When a deal is bad beyond all pretext, the only thing left to do is spin. Democrats, including Senate lackeys and administration lummoxes, spin the Senate version of the Fiscal Crap Sandwich to mean absolute victory over Republicans who have "finally" raised revenue (read "taxes.") Republicans spin that they moved to give even more people a tax break in 2013. Both obscure the reality; President Obama sold out the middle class for the wealthy.
At this point in time, most people are probably familiar with the 'Right to Work' drama that ensued last week in Michigan. Through a debate with a staunch pro-union friend of mine, it dawned on me that perhaps there were some people who might not actually understand what it means to be pro 'Right to Work.'
The D.C. police investigation of NBC hotshot David Gregory for waving around an empty ammo magazine on "Meet the Press" easily proves two things. First, D.C.'s "ammunition control" laws are ridiculous. But more importantly, once again, we find the arrogance of the national press knows no boundaries.
Eleven years ago, al-Qaeda terrorist Richard Reid tried to blow up American Airlines Flight 63 with a bomb hidden in his shoes. As a result, air travelers to this day must remove their shoes to pass through security at US airports.
Rep. John Lewis, D-Ga., in the wake of the Newtown, Conn., shootings, said: "The British are not coming. ... We don't need all these guns to kill people." Lewis' vision, shared by many, represents a gross ignorance of why the framers of the Constitution gave us the Second Amendment.
Neither Congress nor the White House has proved itself capable of reaching a decision on how to begin trimming the $16.5 trillion national debt with which these two institutions have saddled the American taxpayers.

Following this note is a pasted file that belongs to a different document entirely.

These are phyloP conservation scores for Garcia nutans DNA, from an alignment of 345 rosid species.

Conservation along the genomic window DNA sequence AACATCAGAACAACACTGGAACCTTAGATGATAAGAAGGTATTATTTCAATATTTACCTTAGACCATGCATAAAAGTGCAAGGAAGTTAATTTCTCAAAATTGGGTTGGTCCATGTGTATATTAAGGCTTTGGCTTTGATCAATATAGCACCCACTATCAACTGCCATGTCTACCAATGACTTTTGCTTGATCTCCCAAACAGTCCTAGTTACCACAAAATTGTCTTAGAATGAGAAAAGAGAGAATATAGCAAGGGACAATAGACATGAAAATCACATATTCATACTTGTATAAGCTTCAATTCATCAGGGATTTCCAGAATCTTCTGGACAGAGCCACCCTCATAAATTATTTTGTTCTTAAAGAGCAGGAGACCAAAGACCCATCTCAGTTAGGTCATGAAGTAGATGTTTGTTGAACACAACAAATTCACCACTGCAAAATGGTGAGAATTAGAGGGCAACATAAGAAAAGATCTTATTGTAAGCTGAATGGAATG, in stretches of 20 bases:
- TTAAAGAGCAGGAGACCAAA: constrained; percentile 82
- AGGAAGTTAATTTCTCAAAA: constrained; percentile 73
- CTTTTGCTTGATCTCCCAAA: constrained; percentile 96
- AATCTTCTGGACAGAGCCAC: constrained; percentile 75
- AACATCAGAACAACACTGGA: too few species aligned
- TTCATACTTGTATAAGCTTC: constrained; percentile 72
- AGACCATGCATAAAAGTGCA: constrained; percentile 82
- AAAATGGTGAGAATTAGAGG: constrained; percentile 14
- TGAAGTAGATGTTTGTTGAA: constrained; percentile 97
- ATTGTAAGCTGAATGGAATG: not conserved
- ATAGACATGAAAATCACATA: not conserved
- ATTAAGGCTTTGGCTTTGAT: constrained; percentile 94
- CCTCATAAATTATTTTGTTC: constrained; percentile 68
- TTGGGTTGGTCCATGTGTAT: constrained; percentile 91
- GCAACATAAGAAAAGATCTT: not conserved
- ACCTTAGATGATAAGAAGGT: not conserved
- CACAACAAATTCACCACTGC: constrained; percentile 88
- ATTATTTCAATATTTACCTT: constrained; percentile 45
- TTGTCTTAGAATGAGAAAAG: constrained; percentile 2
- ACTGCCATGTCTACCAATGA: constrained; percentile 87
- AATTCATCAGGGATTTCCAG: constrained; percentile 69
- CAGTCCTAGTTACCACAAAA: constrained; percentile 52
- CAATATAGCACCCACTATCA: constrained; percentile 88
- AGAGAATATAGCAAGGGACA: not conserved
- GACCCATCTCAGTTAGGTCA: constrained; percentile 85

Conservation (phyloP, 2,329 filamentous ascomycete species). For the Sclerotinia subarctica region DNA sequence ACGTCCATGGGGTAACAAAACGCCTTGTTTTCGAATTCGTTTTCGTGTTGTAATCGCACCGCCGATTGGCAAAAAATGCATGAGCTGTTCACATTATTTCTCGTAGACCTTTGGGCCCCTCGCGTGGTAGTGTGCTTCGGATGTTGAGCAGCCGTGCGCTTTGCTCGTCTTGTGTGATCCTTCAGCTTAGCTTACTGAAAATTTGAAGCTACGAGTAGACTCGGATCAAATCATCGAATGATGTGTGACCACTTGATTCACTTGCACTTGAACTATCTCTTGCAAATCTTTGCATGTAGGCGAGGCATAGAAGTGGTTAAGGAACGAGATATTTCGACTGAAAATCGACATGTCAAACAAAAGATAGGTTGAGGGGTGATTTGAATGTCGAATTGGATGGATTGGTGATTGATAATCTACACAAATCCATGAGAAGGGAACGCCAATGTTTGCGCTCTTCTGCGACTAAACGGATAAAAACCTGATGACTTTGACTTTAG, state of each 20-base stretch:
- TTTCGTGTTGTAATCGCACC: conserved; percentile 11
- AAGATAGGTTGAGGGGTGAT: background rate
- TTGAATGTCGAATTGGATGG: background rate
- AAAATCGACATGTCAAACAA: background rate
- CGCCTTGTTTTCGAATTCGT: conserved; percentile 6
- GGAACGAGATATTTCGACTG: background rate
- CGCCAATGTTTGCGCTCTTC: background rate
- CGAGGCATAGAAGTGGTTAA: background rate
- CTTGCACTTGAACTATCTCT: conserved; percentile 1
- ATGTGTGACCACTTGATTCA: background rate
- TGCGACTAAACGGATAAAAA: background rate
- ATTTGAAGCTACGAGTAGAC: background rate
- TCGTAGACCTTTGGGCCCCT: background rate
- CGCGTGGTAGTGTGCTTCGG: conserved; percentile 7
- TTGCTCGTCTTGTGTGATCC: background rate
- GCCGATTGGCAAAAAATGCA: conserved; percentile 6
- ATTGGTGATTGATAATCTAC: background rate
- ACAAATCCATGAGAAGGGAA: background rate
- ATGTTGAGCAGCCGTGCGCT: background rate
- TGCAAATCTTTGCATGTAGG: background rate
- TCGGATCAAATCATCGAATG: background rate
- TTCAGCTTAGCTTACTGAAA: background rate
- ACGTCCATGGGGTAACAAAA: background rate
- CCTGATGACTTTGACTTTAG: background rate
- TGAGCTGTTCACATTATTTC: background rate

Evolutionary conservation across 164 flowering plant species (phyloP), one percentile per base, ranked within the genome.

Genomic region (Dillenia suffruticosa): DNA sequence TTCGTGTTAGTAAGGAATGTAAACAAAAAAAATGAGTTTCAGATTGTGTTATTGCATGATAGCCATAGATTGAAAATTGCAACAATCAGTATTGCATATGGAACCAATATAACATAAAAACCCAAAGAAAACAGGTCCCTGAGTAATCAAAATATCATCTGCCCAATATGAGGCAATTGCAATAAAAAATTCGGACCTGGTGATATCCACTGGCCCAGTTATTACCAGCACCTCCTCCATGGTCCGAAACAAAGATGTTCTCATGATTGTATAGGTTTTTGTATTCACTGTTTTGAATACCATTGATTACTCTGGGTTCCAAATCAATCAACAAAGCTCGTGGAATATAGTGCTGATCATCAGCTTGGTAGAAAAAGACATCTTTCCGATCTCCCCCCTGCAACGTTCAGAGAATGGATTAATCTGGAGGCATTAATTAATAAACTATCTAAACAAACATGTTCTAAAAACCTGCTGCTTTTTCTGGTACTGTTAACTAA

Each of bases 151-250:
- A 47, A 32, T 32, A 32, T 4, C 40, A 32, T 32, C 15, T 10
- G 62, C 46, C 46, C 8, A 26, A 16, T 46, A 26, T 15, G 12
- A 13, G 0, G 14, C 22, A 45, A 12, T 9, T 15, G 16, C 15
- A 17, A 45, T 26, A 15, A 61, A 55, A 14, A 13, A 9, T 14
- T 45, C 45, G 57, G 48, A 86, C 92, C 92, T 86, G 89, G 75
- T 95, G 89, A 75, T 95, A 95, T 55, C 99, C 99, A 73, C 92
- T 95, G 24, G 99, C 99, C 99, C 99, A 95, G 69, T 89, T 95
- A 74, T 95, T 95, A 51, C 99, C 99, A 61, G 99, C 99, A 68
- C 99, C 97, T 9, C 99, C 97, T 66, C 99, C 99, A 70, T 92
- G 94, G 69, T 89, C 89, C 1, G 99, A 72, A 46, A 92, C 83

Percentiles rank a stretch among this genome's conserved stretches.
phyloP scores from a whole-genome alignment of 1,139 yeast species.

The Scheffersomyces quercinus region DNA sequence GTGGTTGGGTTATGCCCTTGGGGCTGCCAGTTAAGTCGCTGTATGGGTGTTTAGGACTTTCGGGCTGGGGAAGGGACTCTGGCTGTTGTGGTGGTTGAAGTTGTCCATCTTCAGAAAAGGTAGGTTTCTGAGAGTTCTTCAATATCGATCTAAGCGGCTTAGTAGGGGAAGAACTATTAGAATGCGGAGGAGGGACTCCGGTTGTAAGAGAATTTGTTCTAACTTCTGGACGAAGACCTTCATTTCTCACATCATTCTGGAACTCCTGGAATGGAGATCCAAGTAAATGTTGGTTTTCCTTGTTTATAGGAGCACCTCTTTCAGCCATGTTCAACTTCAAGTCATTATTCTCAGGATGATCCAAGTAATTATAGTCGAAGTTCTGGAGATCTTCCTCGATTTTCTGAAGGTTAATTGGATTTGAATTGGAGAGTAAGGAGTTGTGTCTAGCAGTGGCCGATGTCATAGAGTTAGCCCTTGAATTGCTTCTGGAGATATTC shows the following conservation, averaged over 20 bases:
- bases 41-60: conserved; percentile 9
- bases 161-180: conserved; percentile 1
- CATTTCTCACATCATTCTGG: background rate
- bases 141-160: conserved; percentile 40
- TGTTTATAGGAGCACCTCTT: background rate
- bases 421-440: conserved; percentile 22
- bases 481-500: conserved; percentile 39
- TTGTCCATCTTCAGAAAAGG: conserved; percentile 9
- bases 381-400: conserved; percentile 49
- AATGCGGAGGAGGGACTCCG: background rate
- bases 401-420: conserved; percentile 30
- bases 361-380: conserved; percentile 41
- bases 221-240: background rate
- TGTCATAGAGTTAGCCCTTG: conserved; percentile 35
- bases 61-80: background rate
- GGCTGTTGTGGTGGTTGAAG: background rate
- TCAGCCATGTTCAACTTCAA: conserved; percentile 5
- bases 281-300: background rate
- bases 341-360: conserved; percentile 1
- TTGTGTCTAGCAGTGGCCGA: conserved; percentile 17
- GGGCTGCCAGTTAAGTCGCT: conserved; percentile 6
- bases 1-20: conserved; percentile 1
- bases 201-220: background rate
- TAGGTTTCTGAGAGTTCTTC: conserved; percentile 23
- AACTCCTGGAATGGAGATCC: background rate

Progressivism in America has always been a thuggish ideology. It rests on the notion that laws require no evidence to support their implementation, that intentions are all that matter and that those who oppose "change" of the sort progressives like are morally deficient.
Chris Williams, a Montana medical marijuana grower, faces at least five years in federal prison when he is sentenced on Feb. 1. The penalty seems unduly severe, especially because his business openly supplied marijuana to patients who were allowed to use it under state law.
This week, blogger Wesley J. Smith directed his readers' attention to an article on Salon.com written by Lillian B. Rubin. Eighty-eight years old and in failing health, Rubin speculates about our society's fear of death, the taboo surrounding elder suicide, and her own struggles with "ambivalence" about taking her own life.
As this column is being written America is preparing to head down the, theatrically styled, “Fiscal Cliff.” That “cliff” really is the chicken roost of 40 years of mostly disappointing — and more than a decade of catastrophic — economic growth. Lousy growth leads to a diminished tax base, capable of producing only anemic tax revenues.
As liberals sink their fangs into Jefferson’s spirituality and then pick them clean with his Bible, they are woefully unmindful of a major driving force behind the First Amendment. Protecting the church from the state, not vice versa.
What’s especially depressing about these two defeats is that the supposedly right-wing parties deserve the blame.
The highly critical report and the subsequent personnel reassignments are not simply a low watermark for the State Department; rather, the events following the attack signify another phase in the diplomatic security funding cycle.
The following checklist can act as a starting point for your thinking and open the door to family discussions on spending and saving, the attitudes you share and how to resolve differences of opinion.
The US Senate did what any government body would do when trying to control spending: They sped-up the pace of spending and raised taxes.
As a Christian, it can be difficult to reconcile all the evil that happens in the world with an all knowing, all powerful loving God who could stop it if He wants, but chooses not to do so.
NBC's David Gregory interviewed President Barack Obama on "Meet the Press" Sunday, and a conversation ensued that would have been more fitting for a show called "The President Meets One of His Many Mainstream Media Enablers."
How much easier and safer would have been this takedown of a punk in New York City if the clerk had been equipped with a hand gun rather than just a vodka bottle?